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Body language that conveys power

“Placing your hands in a steeple gesture signals . . . dominance over others,” according to a blogger. (Bigstock)

Verbal language is perceived by the cerebral cortex, the most highly developed part of the brain. But body language is perceived by the limbic system, a more primitive set of structures that govern emotions, mood, pain and pleasure. “This information bypasses your conscious processing center, giving you an innate understanding of whether a person is weaker or more powerful than you without them saying a word,” Maeve McDermott writes on National Geographic’s Inside NGC blog.

So if you’re in a situation where you want to convey strength or dominance, McDermott suggests a few simple body moves, accompanied by videos from NatGeo’s “Brain Games” television show.

Perhaps the most surprising power point is this: your thumbs. “The thumb is your dominant finger, strongest in motor function,” McDermott writes. “Others may see you as fearful or lacking confidence if your hands are fidgeting and your thumbs hidden.” A video showing a woman with thumbs tucked under her palms at a boardroom-type table makes the point; indeed, when the camera focuses on her fidgeting hands, you realize she seems weak.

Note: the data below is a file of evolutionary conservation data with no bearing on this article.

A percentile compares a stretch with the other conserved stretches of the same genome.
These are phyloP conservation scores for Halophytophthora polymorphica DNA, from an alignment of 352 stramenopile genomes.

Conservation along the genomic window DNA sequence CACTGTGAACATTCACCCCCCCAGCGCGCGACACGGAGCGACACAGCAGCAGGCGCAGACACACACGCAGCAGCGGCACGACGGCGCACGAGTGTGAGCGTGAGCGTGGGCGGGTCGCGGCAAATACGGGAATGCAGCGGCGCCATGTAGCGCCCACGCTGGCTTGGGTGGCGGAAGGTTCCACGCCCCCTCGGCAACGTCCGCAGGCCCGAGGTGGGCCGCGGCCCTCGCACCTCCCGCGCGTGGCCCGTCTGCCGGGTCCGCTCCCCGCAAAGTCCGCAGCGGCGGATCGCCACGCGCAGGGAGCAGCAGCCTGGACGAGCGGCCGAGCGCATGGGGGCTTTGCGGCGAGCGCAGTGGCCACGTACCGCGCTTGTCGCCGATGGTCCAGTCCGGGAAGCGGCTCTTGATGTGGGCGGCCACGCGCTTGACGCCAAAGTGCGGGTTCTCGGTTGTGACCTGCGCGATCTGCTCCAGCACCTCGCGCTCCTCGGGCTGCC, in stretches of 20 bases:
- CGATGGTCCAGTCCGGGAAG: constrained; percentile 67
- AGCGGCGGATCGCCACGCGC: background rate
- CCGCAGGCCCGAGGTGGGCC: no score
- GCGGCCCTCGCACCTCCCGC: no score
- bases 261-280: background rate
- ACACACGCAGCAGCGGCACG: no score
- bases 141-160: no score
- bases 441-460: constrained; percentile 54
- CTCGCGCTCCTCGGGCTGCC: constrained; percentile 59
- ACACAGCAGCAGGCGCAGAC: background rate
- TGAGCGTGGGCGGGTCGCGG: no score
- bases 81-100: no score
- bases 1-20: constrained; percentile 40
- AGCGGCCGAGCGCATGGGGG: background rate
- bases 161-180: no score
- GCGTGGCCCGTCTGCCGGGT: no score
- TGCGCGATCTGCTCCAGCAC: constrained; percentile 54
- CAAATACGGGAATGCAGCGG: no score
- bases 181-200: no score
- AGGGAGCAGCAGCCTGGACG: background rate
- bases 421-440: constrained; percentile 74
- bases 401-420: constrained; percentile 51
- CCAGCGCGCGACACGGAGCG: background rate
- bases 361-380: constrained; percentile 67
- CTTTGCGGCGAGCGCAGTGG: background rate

Another way to use your hands effectively is to make a tepee with your fingers, lightly touching your fingertips with your hands pointed up. “A popular move among world leaders, placing your hands in a steeple gesture signals . . . dominance over others,” the author says. “The light touch is important — using this posture too forcefully can convey arrogance.” That same fingertip-touching pose, but with fingers pointed down, conveys attentive listening.

Other powerful stances: Hold your head high, consciously extending your neck. Take up extra space, extending your arms outward. To make the strongest point, stand up.

As you look at the videos, you recognize all of these gestures: They’re not unfamiliar, and every actor makes use of them. The point is, do you?



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